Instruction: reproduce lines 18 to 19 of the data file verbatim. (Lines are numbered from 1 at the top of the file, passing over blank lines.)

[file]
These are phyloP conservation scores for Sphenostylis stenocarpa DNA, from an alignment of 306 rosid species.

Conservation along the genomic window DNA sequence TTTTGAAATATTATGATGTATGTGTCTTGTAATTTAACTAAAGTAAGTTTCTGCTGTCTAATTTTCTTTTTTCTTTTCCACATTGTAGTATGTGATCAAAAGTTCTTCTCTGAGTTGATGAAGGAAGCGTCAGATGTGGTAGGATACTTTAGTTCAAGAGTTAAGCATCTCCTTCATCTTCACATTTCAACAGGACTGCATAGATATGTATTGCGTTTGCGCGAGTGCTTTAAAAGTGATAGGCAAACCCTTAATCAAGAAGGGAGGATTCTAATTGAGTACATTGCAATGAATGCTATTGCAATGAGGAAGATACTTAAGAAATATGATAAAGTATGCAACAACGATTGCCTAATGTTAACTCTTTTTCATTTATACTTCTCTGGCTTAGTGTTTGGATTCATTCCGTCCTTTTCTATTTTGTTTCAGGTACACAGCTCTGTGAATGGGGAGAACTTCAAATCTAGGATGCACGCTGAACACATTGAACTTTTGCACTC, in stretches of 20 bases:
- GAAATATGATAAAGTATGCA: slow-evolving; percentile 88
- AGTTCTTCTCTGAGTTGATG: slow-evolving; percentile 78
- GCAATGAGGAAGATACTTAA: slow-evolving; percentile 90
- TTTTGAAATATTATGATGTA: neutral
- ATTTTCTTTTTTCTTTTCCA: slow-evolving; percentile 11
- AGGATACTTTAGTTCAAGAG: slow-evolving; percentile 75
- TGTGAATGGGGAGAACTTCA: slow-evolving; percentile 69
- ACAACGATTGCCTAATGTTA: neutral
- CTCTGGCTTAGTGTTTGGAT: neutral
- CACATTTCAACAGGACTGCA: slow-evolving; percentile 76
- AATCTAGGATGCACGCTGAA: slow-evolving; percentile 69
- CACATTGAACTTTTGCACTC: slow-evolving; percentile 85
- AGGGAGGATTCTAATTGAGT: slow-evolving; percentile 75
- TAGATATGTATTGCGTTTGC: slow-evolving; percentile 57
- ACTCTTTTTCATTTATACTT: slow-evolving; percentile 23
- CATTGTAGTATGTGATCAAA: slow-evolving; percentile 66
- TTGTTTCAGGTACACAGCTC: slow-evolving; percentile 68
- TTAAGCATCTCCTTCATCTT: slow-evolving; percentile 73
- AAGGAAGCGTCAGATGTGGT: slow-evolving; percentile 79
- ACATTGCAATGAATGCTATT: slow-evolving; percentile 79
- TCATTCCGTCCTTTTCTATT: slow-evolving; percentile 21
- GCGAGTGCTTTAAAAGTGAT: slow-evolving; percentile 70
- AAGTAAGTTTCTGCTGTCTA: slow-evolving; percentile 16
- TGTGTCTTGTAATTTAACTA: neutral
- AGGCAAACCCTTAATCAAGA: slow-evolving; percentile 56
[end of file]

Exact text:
- CATTGTAGTATGTGATCAAA: slow-evolving; percentile 66
- TTGTTTCAGGTACACAGCTC: slow-evolving; percentile 68